In PharmaFinder’s last quarterly webinar for our aspiring MSL friends, we had a lot of discussion and questions around resumes. We figured it couldn’t hurt to follow up with a quick recap for those who might’ve missed it!
Your resume is your introduction; It’s critical that it is accurately depicting how you want to be portrayed. If your resume is too wordy, full of typos, not specific to you, vague/bland, poorly formatted, and difficult to read, you are likely not getting an interview. Also, these are not the types of strong first impressions you want to make.
Instead, your resume should tell YOUR story in an easy-to-follow format that highlights YOUR specific achievements and most relevant skills for the job you’re looking to get hired for.
Let’s talk more about how to make that dream resume a reality!
You MUST know the job you’re applying for
How can you truly connect your experience for the role if you don’t know what the role entails? I would scour the internet and all the resources available to ensure you’ve got a solid grasp on what the functionality and focus will be for the role you’re applying to. This is your foundation to work off of when trying to connect those critical pieces of the puzzle on why they should consider you. If you’re just blindly guessing at what might be impactful for their job, it’s very likely you’ll miss the mark and get moved to the “no” pile. Do some homework and get into that “yes” stack!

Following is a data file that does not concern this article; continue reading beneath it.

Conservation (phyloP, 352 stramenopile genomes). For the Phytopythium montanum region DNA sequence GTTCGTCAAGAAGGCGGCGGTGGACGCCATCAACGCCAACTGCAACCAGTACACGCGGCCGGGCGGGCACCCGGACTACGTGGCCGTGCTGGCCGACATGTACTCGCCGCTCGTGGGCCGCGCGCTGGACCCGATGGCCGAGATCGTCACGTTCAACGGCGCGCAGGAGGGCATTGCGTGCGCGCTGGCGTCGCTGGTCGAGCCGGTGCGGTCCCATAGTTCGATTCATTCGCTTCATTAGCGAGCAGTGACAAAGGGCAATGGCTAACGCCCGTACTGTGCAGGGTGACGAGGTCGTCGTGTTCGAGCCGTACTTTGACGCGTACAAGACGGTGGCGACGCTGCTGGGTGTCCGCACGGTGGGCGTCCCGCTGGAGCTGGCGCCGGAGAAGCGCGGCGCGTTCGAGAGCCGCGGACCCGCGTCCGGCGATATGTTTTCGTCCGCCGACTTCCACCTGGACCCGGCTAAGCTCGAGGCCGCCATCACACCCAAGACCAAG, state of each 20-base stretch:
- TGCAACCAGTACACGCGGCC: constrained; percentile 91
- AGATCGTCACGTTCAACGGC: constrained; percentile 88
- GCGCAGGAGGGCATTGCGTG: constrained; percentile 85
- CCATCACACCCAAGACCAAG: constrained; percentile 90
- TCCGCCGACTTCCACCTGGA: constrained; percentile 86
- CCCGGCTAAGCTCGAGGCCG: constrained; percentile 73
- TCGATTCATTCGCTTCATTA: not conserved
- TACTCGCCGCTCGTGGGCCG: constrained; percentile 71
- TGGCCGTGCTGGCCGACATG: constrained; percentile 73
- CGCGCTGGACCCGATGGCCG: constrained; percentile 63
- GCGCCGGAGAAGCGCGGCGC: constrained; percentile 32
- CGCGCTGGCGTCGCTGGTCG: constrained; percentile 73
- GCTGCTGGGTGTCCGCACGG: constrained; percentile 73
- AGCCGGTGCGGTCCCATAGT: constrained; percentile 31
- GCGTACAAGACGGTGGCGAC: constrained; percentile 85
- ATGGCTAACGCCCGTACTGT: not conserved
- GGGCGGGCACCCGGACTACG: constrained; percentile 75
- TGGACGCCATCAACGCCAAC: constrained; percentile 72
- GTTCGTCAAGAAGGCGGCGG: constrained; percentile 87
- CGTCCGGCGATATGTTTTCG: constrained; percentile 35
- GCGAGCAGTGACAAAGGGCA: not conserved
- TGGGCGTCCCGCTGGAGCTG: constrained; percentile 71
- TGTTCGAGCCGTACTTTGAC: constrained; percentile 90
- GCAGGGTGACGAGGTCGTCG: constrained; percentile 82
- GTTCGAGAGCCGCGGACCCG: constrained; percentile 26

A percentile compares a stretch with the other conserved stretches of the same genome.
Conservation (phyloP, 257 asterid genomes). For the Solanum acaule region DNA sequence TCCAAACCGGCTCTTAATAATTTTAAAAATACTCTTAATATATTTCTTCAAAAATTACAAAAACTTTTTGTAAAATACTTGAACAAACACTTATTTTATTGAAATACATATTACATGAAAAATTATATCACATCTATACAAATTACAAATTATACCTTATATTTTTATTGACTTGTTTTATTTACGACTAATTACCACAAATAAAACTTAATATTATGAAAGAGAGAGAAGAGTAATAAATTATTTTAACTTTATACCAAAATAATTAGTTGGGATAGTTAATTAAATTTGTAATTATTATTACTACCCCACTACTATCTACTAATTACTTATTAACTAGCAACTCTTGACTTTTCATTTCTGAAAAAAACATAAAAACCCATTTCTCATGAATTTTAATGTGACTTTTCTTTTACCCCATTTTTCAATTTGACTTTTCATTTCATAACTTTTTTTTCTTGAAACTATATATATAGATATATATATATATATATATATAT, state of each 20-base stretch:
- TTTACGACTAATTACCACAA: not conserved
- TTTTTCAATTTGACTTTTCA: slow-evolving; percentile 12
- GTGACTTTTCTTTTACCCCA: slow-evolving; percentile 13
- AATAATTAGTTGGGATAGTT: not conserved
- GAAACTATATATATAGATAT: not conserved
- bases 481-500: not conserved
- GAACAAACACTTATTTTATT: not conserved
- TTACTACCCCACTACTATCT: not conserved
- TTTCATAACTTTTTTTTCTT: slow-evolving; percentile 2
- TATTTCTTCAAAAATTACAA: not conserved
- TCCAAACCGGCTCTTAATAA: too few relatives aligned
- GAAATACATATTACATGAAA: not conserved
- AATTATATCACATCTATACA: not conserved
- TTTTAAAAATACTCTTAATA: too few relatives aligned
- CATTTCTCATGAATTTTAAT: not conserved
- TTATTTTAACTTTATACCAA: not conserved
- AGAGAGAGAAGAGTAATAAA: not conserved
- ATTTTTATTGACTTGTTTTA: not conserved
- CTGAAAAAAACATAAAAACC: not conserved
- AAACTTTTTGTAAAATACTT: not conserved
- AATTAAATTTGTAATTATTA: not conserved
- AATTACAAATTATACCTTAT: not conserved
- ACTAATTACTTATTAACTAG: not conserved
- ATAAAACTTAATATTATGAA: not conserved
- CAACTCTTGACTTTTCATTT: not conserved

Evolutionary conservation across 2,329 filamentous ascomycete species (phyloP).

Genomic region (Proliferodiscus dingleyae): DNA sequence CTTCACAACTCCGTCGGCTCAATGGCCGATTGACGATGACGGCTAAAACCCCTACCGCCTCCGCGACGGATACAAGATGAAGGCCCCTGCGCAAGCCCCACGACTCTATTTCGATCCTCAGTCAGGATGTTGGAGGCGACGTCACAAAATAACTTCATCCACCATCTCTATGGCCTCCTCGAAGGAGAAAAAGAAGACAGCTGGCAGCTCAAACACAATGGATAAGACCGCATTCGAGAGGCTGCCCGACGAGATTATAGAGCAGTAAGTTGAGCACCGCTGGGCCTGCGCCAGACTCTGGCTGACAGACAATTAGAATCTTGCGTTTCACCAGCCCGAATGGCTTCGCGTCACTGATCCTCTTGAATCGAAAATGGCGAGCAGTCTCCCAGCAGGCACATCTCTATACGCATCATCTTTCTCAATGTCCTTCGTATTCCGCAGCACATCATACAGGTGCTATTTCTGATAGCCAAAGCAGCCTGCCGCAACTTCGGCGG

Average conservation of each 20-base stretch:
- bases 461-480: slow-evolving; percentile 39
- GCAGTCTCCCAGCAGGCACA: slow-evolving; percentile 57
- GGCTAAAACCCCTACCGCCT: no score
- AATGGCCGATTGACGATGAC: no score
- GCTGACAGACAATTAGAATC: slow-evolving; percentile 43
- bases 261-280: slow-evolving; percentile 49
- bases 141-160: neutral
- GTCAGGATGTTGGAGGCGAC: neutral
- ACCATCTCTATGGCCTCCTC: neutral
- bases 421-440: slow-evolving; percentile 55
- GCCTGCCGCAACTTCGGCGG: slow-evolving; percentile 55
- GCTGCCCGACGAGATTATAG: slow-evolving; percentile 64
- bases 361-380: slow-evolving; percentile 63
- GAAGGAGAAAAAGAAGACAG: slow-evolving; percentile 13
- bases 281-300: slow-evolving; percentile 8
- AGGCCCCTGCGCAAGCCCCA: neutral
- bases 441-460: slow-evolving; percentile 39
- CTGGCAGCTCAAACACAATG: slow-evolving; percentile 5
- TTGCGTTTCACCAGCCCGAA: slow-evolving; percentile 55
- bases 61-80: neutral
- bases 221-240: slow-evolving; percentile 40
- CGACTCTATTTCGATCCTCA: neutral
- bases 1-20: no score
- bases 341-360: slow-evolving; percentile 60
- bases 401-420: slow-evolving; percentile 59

The MSL role is very nuanced and can have different needs (even within the same team, different territories might require something a little unique). I highly recommend looking at the states included, the approved products and pipeline that a company has, thinking about the KOLs they might be targeting, and institutions in that geography that are likely to be major players… those are all forward-thinking questions that can demonstrate your understanding and allow you to make some solid connections.
Even if those nitty-gritty details aren’t available to you for each role, at the very least you need to have a strong MSL focused resume that’s highlighting the key components of the job.
To 2-page, or not to 2-page: That is the question!
I am a firm believer that it’s not the length of your resume, but the content that is what’s most important. I have seen 4-page resumes that are INCREDIBLE because they are packed with meaty, relevant information- but that’s the critical point. Four pages would be really bad if it’s very repetitive and not telling us anything. It’s VERY important to be mindful of brevity and the ability to concisely hit home key skills and experience. Don’t fluff or be wordy just to hit the 2-page mark, that will come across a lot worse than only having 1.5 pages of really solid content.
Don’t just copy/paste content from a job description